The Unexpected

Even negative experiences can be spiritually fruitful, and later become sources for personal sanctification. Through them, we can find an intimacy with God that would otherwise be lost to us. Prayer enables us to see things in a new way, and keeps us on the path of trust and surrender. A man, brilliant and financially successful, became the father of a retarded daughter. At first, he was disturbed by her condition, but later he discovered that if he had not had that child, he would have become lost to the goods and gods of worldly success. She kept him on course, and taught him what love is.

Growing in the spiritual life takes courage. We stick with it even though we do not experience any signs of growth. We pray when we do not feel like praying because daily prayer maintains an inner disposition of the heart for the things of God. St. Anthony of Padua provides this insight: “He prays best who does not know that he is praying.” Prayer can be as simple as a loving sigh. Whatever the prayer, we must be quite serious about praying every day, cultivating Christian behavior, and never resting on our laurels. There are always challenges on the Christian road. Something goes wrong in a family and the setback is remembered for a long time. The cause of a feud between two people is forgotten, but the feuding continues. Relatives do not speak to each other. Families fight when they gather together for a holiday celebration. Family strife can lead to chronic stress. Thomas à Kempis wrote: “Be at peace with yourself first, then you will be able to bring peace to others.” Indeed, we need to have the peace of Christ in ourselves, and in our families, before we attempt to bring Christ’s peace to society. When someone is verbally, or behaviorally, out of control, we try to avoid reacting in the same manner by responding with composed behavior and a calming voice. This is an example of Christian behavior. Prayer develops straightforward appreciation for family, goodness, and love. They are highly treasured elements in our lives, and operate at their best with God’s assistance.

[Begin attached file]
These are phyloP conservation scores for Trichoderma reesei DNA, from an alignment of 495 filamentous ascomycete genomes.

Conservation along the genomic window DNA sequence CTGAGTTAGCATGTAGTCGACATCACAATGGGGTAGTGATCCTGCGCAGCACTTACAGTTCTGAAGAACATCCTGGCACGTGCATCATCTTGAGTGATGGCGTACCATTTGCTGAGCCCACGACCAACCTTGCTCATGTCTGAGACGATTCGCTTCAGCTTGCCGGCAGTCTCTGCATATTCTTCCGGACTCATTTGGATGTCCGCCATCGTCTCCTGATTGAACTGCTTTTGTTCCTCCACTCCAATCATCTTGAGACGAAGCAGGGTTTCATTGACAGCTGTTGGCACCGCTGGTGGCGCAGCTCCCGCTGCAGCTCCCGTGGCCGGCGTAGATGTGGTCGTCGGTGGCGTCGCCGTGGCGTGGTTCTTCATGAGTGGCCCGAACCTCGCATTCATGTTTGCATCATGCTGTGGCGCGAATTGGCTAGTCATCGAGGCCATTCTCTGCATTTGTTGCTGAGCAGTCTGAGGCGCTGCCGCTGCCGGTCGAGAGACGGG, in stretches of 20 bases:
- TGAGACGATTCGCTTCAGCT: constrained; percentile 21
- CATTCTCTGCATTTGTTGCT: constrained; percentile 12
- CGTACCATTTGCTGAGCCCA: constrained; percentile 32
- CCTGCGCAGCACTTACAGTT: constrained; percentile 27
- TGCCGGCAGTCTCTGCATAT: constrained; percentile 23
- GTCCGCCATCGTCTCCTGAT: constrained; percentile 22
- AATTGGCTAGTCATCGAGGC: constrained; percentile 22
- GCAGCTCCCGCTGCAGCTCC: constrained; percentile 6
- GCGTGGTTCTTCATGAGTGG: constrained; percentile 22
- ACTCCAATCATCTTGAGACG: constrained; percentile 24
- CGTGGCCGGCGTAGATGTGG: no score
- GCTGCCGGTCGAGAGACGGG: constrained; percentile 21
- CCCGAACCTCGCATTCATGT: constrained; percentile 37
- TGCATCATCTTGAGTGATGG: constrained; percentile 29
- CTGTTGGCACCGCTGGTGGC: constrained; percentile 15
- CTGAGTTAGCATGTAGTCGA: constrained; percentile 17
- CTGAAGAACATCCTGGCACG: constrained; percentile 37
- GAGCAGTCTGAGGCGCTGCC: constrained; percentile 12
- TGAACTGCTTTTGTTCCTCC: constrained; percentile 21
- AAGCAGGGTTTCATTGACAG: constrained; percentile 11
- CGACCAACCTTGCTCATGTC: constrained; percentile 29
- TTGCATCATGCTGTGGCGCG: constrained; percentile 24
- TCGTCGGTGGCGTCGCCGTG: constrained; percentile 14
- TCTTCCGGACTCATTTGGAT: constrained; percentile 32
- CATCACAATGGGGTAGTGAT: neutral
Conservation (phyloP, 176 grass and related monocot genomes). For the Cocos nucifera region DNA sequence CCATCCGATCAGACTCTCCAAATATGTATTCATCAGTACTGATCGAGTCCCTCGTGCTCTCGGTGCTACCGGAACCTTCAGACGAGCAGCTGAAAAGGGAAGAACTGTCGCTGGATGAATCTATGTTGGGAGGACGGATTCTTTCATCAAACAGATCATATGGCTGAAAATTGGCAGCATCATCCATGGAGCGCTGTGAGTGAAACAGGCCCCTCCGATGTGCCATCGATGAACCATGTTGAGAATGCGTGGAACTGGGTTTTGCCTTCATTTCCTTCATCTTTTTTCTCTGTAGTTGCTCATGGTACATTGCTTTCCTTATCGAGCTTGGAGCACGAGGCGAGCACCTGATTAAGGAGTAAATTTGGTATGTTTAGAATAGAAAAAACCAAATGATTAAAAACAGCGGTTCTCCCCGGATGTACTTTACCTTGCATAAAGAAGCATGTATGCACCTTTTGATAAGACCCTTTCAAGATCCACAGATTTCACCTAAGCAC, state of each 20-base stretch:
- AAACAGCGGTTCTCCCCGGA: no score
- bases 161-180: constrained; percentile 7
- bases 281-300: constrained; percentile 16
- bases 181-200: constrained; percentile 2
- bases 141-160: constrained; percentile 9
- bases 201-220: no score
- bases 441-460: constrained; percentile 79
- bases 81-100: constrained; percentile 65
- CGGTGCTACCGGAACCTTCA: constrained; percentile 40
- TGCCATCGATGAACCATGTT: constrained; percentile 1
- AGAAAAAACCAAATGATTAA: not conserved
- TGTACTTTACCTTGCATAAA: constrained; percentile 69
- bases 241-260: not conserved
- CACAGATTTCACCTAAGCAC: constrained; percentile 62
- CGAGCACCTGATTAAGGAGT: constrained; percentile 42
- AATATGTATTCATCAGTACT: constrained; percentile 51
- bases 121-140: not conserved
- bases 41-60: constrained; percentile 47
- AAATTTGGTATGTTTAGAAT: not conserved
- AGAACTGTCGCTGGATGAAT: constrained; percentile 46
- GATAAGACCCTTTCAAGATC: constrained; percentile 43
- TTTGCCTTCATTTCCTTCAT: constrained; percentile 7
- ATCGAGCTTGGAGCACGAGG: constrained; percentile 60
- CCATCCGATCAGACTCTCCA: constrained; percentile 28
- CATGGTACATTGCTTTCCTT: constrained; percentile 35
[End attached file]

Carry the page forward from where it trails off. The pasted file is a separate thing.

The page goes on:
Christ cannot live his life today in this world without our mouth, without our eyes, without our going and coming, without our heart. When we love, it is Christ loving through us. This is Christianity. (Leon Joseph Suenens)